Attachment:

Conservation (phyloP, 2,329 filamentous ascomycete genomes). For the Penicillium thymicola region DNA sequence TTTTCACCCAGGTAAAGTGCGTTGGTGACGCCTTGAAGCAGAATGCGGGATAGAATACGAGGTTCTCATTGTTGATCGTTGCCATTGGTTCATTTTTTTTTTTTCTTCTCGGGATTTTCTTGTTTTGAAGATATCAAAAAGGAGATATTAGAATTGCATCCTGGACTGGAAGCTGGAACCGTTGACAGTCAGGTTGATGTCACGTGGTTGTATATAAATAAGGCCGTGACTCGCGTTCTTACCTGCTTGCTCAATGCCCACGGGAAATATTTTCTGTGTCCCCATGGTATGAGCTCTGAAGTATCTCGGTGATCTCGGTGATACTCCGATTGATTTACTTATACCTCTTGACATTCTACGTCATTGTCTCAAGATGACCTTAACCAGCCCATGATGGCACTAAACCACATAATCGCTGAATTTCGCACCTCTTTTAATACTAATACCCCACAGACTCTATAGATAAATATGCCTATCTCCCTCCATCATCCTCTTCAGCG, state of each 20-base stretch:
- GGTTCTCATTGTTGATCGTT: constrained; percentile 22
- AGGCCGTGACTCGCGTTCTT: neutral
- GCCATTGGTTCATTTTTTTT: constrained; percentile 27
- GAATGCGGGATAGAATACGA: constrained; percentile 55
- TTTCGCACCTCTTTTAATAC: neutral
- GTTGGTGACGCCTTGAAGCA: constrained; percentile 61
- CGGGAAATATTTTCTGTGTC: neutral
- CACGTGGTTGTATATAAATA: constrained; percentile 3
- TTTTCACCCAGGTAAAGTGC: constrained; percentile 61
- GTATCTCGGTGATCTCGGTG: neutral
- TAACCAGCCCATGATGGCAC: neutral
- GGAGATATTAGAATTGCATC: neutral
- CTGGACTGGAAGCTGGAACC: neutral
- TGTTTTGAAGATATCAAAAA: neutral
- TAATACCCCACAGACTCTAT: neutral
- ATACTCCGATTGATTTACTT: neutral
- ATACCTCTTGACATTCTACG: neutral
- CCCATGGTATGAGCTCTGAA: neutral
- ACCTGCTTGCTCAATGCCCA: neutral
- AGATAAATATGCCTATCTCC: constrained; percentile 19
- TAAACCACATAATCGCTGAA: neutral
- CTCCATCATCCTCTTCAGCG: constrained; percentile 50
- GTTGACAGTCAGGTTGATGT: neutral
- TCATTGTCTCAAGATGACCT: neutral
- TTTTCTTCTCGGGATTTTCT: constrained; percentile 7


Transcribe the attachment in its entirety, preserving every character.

Conservation (phyloP, 2,329 filamentous ascomycete genomes). For the Penicillium thymicola region DNA sequence TTTTCACCCAGGTAAAGTGCGTTGGTGACGCCTTGAAGCAGAATGCGGGATAGAATACGAGGTTCTCATTGTTGATCGTTGCCATTGGTTCATTTTTTTTTTTTCTTCTCGGGATTTTCTTGTTTTGAAGATATCAAAAAGGAGATATTAGAATTGCATCCTGGACTGGAAGCTGGAACCGTTGACAGTCAGGTTGATGTCACGTGGTTGTATATAAATAAGGCCGTGACTCGCGTTCTTACCTGCTTGCTCAATGCCCACGGGAAATATTTTCTGTGTCCCCATGGTATGAGCTCTGAAGTATCTCGGTGATCTCGGTGATACTCCGATTGATTTACTTATACCTCTTGACATTCTACGTCATTGTCTCAAGATGACCTTAACCAGCCCATGATGGCACTAAACCACATAATCGCTGAATTTCGCACCTCTTTTAATACTAATACCCCACAGACTCTATAGATAAATATGCCTATCTCCCTCCATCATCCTCTTCAGCG, state of each 20-base stretch:
- GGTTCTCATTGTTGATCGTT: constrained; percentile 22
- AGGCCGTGACTCGCGTTCTT: neutral
- GCCATTGGTTCATTTTTTTT: constrained; percentile 27
- GAATGCGGGATAGAATACGA: constrained; percentile 55
- TTTCGCACCTCTTTTAATAC: neutral
- GTTGGTGACGCCTTGAAGCA: constrained; percentile 61
- CGGGAAATATTTTCTGTGTC: neutral
- CACGTGGTTGTATATAAATA: constrained; percentile 3
- TTTTCACCCAGGTAAAGTGC: constrained; percentile 61
- GTATCTCGGTGATCTCGGTG: neutral
- TAACCAGCCCATGATGGCAC: neutral
- GGAGATATTAGAATTGCATC: neutral
- CTGGACTGGAAGCTGGAACC: neutral
- TGTTTTGAAGATATCAAAAA: neutral
- TAATACCCCACAGACTCTAT: neutral
- ATACTCCGATTGATTTACTT: neutral
- ATACCTCTTGACATTCTACG: neutral
- CCCATGGTATGAGCTCTGAA: neutral
- ACCTGCTTGCTCAATGCCCA: neutral
- AGATAAATATGCCTATCTCC: constrained; percentile 19
- TAAACCACATAATCGCTGAA: neutral
- CTCCATCATCCTCTTCAGCG: constrained; percentile 50
- GTTGACAGTCAGGTTGATGT: neutral
- TCATTGTCTCAAGATGACCT: neutral
- TTTTCTTCTCGGGATTTTCT: constrained; percentile 7